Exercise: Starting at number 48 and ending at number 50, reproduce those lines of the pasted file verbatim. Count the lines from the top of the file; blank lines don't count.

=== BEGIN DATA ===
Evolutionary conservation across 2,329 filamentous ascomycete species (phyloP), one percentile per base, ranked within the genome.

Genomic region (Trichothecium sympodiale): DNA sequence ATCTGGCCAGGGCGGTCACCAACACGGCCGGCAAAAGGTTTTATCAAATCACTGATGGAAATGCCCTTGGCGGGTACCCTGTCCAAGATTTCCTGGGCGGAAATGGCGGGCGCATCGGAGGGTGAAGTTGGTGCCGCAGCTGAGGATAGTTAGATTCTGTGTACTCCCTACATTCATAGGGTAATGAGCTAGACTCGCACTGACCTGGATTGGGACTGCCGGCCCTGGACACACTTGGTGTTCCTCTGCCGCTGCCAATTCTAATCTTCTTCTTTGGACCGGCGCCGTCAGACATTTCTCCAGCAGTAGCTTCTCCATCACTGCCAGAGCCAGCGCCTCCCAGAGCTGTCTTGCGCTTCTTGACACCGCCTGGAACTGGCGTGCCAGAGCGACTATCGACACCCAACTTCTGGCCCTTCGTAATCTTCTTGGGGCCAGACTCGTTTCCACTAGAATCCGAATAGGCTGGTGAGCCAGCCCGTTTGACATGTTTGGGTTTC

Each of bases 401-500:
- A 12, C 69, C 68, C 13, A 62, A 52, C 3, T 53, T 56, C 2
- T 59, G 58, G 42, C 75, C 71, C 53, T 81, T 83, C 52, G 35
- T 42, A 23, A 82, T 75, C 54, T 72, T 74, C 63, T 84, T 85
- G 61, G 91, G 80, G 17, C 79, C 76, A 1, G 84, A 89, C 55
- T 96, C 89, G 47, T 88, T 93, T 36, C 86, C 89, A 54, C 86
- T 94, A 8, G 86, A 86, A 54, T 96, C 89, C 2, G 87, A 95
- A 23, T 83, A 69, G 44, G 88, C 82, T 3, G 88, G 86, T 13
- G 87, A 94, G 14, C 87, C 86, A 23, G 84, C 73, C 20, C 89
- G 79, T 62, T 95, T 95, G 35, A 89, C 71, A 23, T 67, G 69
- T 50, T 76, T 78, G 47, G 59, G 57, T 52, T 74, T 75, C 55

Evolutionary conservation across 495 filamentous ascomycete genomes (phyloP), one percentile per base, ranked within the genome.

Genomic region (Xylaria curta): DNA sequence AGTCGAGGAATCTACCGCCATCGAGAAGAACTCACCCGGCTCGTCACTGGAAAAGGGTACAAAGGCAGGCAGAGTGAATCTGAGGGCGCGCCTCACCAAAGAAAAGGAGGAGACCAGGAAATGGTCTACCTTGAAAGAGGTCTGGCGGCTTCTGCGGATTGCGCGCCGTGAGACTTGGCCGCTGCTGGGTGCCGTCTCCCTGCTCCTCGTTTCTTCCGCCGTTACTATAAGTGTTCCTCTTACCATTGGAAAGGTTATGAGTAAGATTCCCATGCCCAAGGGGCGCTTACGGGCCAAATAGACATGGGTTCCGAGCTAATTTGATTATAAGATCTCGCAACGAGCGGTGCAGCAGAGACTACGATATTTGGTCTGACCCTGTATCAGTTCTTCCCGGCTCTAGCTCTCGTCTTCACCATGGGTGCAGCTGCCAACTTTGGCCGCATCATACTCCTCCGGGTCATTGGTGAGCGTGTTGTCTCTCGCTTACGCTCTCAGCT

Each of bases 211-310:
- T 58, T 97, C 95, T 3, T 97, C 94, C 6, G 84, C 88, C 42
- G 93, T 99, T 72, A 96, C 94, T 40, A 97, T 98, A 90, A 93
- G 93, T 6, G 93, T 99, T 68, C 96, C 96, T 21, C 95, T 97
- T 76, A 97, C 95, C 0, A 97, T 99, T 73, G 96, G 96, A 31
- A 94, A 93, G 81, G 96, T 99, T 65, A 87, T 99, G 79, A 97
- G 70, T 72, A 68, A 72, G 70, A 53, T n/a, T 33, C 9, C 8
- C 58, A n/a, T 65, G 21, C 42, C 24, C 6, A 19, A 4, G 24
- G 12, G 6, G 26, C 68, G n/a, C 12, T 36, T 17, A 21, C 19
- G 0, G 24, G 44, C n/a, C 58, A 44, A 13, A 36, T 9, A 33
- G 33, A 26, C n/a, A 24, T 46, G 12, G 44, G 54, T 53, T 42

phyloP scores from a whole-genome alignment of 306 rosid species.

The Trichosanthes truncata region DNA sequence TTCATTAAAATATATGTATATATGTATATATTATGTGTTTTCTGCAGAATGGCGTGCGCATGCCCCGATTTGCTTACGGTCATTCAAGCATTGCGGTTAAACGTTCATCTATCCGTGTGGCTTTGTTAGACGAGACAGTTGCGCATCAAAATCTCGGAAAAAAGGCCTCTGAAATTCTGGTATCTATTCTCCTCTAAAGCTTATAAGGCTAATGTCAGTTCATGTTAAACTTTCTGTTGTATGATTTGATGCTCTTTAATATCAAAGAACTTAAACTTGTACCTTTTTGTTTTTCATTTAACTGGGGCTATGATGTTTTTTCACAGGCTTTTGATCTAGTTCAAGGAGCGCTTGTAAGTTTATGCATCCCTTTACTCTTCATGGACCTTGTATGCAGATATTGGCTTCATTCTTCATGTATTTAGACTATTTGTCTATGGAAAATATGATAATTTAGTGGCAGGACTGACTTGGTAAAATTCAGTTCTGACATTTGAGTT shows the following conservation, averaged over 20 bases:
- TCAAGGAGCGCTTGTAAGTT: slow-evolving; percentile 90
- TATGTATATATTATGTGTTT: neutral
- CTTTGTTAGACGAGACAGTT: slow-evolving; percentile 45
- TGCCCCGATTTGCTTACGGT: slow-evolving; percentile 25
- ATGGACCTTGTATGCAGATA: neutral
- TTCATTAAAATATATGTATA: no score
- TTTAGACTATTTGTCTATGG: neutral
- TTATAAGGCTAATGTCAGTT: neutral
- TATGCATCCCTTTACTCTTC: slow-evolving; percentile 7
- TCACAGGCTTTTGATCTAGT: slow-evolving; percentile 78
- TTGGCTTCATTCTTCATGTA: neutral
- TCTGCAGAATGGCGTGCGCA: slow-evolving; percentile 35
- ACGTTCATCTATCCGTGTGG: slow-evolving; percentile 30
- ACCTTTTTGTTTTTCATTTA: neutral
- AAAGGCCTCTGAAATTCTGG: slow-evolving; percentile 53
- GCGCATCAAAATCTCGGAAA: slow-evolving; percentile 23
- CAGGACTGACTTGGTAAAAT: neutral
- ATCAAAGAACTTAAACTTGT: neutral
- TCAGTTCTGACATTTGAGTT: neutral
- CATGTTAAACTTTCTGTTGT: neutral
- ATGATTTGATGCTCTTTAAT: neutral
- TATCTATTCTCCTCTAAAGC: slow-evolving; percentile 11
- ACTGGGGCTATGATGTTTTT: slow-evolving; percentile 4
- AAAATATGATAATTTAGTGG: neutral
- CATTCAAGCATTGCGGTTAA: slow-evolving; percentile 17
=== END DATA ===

- CATGTTAAACTTTCTGTTGT: neutral
- ATGATTTGATGCTCTTTAAT: neutral
- TATCTATTCTCCTCTAAAGC: slow-evolving; percentile 11